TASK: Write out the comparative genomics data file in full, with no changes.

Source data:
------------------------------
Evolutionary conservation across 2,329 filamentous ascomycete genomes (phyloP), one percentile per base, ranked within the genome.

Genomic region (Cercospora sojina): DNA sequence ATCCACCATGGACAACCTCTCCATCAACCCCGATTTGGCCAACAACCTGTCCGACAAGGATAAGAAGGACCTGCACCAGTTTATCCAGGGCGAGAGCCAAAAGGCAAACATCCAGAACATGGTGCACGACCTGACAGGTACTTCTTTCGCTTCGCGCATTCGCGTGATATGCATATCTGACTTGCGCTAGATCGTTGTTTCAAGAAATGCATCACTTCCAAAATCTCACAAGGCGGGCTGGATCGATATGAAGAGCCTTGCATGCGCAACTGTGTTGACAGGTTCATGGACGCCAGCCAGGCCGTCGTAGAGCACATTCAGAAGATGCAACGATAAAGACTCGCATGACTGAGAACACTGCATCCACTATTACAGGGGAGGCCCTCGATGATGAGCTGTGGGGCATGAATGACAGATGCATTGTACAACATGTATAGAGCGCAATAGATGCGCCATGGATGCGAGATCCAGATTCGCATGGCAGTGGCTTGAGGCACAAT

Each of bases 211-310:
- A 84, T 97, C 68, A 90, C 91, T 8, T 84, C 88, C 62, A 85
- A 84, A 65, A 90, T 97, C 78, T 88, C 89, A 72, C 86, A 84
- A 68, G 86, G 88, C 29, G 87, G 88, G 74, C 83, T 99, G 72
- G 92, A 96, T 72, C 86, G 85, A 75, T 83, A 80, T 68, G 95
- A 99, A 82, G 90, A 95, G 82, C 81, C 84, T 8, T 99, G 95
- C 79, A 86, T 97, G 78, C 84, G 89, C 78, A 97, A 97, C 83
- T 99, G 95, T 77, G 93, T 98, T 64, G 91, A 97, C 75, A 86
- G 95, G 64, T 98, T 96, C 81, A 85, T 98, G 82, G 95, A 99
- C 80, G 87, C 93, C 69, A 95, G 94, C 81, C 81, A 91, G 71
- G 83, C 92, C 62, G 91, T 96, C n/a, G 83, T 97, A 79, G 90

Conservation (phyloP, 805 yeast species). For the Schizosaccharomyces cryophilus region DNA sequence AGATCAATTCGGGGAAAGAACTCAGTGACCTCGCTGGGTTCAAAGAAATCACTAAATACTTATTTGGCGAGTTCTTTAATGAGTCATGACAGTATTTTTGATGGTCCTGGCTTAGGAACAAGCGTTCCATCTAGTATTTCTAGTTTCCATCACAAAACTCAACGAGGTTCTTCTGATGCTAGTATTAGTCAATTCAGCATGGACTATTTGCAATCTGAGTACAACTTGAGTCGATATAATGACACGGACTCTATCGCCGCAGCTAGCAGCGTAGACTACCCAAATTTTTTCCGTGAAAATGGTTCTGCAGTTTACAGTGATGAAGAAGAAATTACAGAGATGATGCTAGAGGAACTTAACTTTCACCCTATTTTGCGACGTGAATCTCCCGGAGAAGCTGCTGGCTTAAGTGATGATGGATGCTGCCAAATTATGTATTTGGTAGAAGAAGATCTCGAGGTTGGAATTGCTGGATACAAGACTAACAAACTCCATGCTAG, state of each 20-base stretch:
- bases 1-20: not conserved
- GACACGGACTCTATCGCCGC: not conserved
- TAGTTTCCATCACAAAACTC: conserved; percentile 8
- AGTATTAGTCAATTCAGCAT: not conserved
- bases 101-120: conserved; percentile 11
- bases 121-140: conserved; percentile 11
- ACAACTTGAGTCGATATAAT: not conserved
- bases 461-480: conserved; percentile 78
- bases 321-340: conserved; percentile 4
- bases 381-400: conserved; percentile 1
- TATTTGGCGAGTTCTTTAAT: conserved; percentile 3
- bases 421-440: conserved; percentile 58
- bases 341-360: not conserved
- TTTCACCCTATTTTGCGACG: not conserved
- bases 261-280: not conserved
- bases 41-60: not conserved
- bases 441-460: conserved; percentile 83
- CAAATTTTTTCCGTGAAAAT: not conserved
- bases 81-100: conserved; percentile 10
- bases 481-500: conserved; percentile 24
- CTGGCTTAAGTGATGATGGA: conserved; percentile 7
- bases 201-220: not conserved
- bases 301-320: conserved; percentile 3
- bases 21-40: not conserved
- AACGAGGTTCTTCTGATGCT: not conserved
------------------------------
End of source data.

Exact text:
Evolutionary conservation across 2,329 filamentous ascomycete genomes (phyloP), one percentile per base, ranked within the genome.

Genomic region (Cercospora sojina): DNA sequence ATCCACCATGGACAACCTCTCCATCAACCCCGATTTGGCCAACAACCTGTCCGACAAGGATAAGAAGGACCTGCACCAGTTTATCCAGGGCGAGAGCCAAAAGGCAAACATCCAGAACATGGTGCACGACCTGACAGGTACTTCTTTCGCTTCGCGCATTCGCGTGATATGCATATCTGACTTGCGCTAGATCGTTGTTTCAAGAAATGCATCACTTCCAAAATCTCACAAGGCGGGCTGGATCGATATGAAGAGCCTTGCATGCGCAACTGTGTTGACAGGTTCATGGACGCCAGCCAGGCCGTCGTAGAGCACATTCAGAAGATGCAACGATAAAGACTCGCATGACTGAGAACACTGCATCCACTATTACAGGGGAGGCCCTCGATGATGAGCTGTGGGGCATGAATGACAGATGCATTGTACAACATGTATAGAGCGCAATAGATGCGCCATGGATGCGAGATCCAGATTCGCATGGCAGTGGCTTGAGGCACAAT

Each of bases 211-310:
- A 84, T 97, C 68, A 90, C 91, T 8, T 84, C 88, C 62, A 85
- A 84, A 65, A 90, T 97, C 78, T 88, C 89, A 72, C 86, A 84
- A 68, G 86, G 88, C 29, G 87, G 88, G 74, C 83, T 99, G 72
- G 92, A 96, T 72, C 86, G 85, A 75, T 83, A 80, T 68, G 95
- A 99, A 82, G 90, A 95, G 82, C 81, C 84, T 8, T 99, G 95
- C 79, A 86, T 97, G 78, C 84, G 89, C 78, A 97, A 97, C 83
- T 99, G 95, T 77, G 93, T 98, T 64, G 91, A 97, C 75, A 86
- G 95, G 64, T 98, T 96, C 81, A 85, T 98, G 82, G 95, A 99
- C 80, G 87, C 93, C 69, A 95, G 94, C 81, C 81, A 91, G 71
- G 83, C 92, C 62, G 91, T 96, C n/a, G 83, T 97, A 79, G 90

Conservation (phyloP, 805 yeast species). For the Schizosaccharomyces cryophilus region DNA sequence AGATCAATTCGGGGAAAGAACTCAGTGACCTCGCTGGGTTCAAAGAAATCACTAAATACTTATTTGGCGAGTTCTTTAATGAGTCATGACAGTATTTTTGATGGTCCTGGCTTAGGAACAAGCGTTCCATCTAGTATTTCTAGTTTCCATCACAAAACTCAACGAGGTTCTTCTGATGCTAGTATTAGTCAATTCAGCATGGACTATTTGCAATCTGAGTACAACTTGAGTCGATATAATGACACGGACTCTATCGCCGCAGCTAGCAGCGTAGACTACCCAAATTTTTTCCGTGAAAATGGTTCTGCAGTTTACAGTGATGAAGAAGAAATTACAGAGATGATGCTAGAGGAACTTAACTTTCACCCTATTTTGCGACGTGAATCTCCCGGAGAAGCTGCTGGCTTAAGTGATGATGGATGCTGCCAAATTATGTATTTGGTAGAAGAAGATCTCGAGGTTGGAATTGCTGGATACAAGACTAACAAACTCCATGCTAG, state of each 20-base stretch:
- bases 1-20: not conserved
- GACACGGACTCTATCGCCGC: not conserved
- TAGTTTCCATCACAAAACTC: conserved; percentile 8
- AGTATTAGTCAATTCAGCAT: not conserved
- bases 101-120: conserved; percentile 11
- bases 121-140: conserved; percentile 11
- ACAACTTGAGTCGATATAAT: not conserved
- bases 461-480: conserved; percentile 78
- bases 321-340: conserved; percentile 4
- bases 381-400: conserved; percentile 1
- TATTTGGCGAGTTCTTTAAT: conserved; percentile 3
- bases 421-440: conserved; percentile 58
- bases 341-360: not conserved
- TTTCACCCTATTTTGCGACG: not conserved
- bases 261-280: not conserved
- bases 41-60: not conserved
- bases 441-460: conserved; percentile 83
- CAAATTTTTTCCGTGAAAAT: not conserved
- bases 81-100: conserved; percentile 10
- bases 481-500: conserved; percentile 24
- CTGGCTTAAGTGATGATGGA: conserved; percentile 7
- bases 201-220: not conserved
- bases 301-320: conserved; percentile 3
- bases 21-40: not conserved
- AACGAGGTTCTTCTGATGCT: not conserved